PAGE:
By the way, the later-to-become-author Iain Banks was a rather dull cerebral young fellow. He was in a couple of my seminar groups and occasionally I would stuff him intellectually - though with hindsight I perhaps should have got more pally with the little wimp - I could have been his literary chauffeur!

11 March 2008


Drum roll like a heartbeat, long dramatic pause, go to the commercial break, return, more drum rolling, contestants standing nervously on the stage as the limerick competition results are announced in reverse order.
In fifth place.... Arctic Fox (Try harder next time!
In fourth place.... Friday's Web (Weird last line!)
In third place.... Occupied Country (Too clever!)
In second place... Alkelda the Gleeful (Unfair advantage given your literary skills!)
AND THE WINNER IS! Du dum, du dum (More Pause)... ANONYMOUS!

See the 1907 limerick with its winning last line:-

There was a young lady of Ryde
Whose locks were consider'bly dyed.
The hue of her hair
Made everyone stare...
Making her want to run off and hide

So Mr or Ms A. Nonymous wins this attractive picture of the Ornamental Lake in Ryde, Isle of Wight - photographed in 1912:-

9 March 2008


It was back in 2003, that the City of Kingston-upon-Hull was listed by a posh lad with a book deal as the crappest town in Britain. It is a label the city didn't need or deserve. I was back there last night in that city of quarter of a million souls. Out on a limb. Wide boulevards. Wide vista over the wide Humber estuary. Of course, I had been to see another Tigers victory over desperate Scunthorpe United. Who knows - one day we may not be able to boast that Hull is the most heavily populated city in Europe never to have had a top flight team!

In the evening, we went to Hull's old town. Once these two square miles were surrounded by a moat and city walls. They protected one of England's most ancient and most important ports. Later the city was to become the world's number one fishing port in terms of tons landed.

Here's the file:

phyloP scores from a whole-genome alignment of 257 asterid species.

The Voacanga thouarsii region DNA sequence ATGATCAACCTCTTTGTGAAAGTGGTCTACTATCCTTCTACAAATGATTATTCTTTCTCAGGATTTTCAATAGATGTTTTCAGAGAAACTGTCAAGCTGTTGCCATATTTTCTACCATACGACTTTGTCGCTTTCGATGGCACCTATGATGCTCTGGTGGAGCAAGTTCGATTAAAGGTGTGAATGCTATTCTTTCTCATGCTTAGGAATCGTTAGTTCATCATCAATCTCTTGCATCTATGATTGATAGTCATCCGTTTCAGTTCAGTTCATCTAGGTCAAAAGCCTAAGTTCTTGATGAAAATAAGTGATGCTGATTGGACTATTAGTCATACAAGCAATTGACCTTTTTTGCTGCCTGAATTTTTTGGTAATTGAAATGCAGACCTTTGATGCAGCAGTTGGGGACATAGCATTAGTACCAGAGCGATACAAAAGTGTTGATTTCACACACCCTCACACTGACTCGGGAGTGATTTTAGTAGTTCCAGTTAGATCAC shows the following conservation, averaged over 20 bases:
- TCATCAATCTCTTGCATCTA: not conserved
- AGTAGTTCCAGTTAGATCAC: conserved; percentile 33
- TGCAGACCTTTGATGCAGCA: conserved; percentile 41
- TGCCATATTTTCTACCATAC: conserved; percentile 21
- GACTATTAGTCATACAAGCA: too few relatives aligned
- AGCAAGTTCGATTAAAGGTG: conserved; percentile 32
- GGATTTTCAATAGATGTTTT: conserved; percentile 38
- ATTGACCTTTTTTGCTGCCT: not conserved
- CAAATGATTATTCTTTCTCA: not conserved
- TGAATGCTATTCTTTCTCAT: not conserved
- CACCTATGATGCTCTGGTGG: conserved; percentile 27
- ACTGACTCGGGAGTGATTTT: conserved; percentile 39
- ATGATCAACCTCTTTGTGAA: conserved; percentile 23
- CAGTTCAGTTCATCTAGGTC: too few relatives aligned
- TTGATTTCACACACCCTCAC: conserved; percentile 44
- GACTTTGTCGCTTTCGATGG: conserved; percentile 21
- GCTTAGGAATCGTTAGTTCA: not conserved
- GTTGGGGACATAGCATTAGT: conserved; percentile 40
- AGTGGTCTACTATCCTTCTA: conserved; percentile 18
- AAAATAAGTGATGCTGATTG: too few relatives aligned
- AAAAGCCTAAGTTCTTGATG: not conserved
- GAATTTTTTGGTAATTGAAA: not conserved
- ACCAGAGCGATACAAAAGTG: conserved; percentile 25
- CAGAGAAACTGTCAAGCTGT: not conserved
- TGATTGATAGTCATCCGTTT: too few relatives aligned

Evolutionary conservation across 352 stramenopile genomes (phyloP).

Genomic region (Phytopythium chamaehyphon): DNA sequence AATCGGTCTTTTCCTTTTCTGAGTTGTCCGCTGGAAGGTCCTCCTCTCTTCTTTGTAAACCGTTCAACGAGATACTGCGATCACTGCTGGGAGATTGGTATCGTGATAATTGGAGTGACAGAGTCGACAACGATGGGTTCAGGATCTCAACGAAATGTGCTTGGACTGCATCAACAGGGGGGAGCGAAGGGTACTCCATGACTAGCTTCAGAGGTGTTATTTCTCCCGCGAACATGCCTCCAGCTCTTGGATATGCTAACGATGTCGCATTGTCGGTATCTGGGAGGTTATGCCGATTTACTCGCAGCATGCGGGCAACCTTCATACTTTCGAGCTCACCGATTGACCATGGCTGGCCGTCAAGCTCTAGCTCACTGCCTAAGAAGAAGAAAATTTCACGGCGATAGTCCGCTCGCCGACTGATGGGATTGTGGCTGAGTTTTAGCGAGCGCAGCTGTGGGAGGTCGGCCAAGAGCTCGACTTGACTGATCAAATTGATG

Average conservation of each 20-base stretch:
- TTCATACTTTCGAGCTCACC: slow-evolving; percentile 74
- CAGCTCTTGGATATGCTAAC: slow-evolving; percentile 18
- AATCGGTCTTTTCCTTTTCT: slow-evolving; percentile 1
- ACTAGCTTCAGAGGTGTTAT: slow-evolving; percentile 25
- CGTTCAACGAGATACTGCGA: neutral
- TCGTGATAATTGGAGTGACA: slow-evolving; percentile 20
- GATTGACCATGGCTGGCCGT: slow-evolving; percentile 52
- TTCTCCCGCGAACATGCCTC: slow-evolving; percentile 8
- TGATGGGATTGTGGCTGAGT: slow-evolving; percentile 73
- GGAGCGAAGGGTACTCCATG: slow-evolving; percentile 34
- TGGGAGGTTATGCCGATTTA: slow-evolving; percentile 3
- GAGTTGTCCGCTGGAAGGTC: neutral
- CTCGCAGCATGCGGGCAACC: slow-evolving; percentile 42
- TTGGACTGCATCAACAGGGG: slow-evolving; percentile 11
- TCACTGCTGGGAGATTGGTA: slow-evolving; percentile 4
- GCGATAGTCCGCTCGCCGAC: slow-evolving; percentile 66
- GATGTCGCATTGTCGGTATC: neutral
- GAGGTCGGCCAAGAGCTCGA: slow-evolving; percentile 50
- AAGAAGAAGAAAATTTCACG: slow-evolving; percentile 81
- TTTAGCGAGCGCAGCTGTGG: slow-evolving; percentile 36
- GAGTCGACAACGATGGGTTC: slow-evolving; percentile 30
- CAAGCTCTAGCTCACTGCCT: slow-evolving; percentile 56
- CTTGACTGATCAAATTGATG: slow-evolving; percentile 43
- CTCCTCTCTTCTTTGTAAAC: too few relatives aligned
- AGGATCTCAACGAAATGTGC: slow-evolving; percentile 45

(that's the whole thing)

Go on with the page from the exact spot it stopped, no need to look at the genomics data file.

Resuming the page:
In the old town there are some fantastic old pubs, such as you will not find in more modern places like Leeds, Sheffield or Manchester. These pubs have echoes of a long ago past imbued in the very beams that hold them together. They have emerged organically into the twenty first century, creating ambiences that no designer could ever replicate.

We went to the oldest pub in Hull - "Ye Olde White Harte" then on to the Manchester Arms and my favourite one of them all - "Ye Olde Black Boy". Quite an odd name for a public house and nobody seems quite sure how it got that name. The most popular suggestion is that in the eighteenth century, African slaves were traded in the pub before being shipped out to the Americas. Historical evidence to support this claim is very shaky.

After the old town pub crawl, we jumped into a couple of taxis and headed for the nearby town of Beverley to visit the best pub in the world in my humble estimation. It is just near St Mary's church and it is officially called "The White Horse" but everybody in the Beverley area knows it simply as "Nelly's" after a former landlady now long dead. If you are ever in Beverley and you like pubs then make sure you visit - preferably on a cold winter's evening with the fires burning snugly in the several antique fireplaces and Victorian gas lamps hissing in the various murky rooms. It's beautiful and it is unique.

Oh and who were "we"? It was my mate Tony and the all-male entourage celebrating his fiftieth birthday. Naturally it all finished with a slap-up curry in the Akash just off Wednesday Market.

6 March 2008


Right: Limerick coat of arms
If you have an inquisitive mind, questions will often float to the surface and irritate you until you find the answers. Now I have visited the city of Limerick in western Ireland several times. Visually it is an unappealing, flat city. It spawned the BBC media personality Sir Terry Wogan and it figured largely in that marvellously humane novel, "Angela's Ashes". But what has often puzzled me is why certain funny five line ditties should also be called "limericks". What's the connection?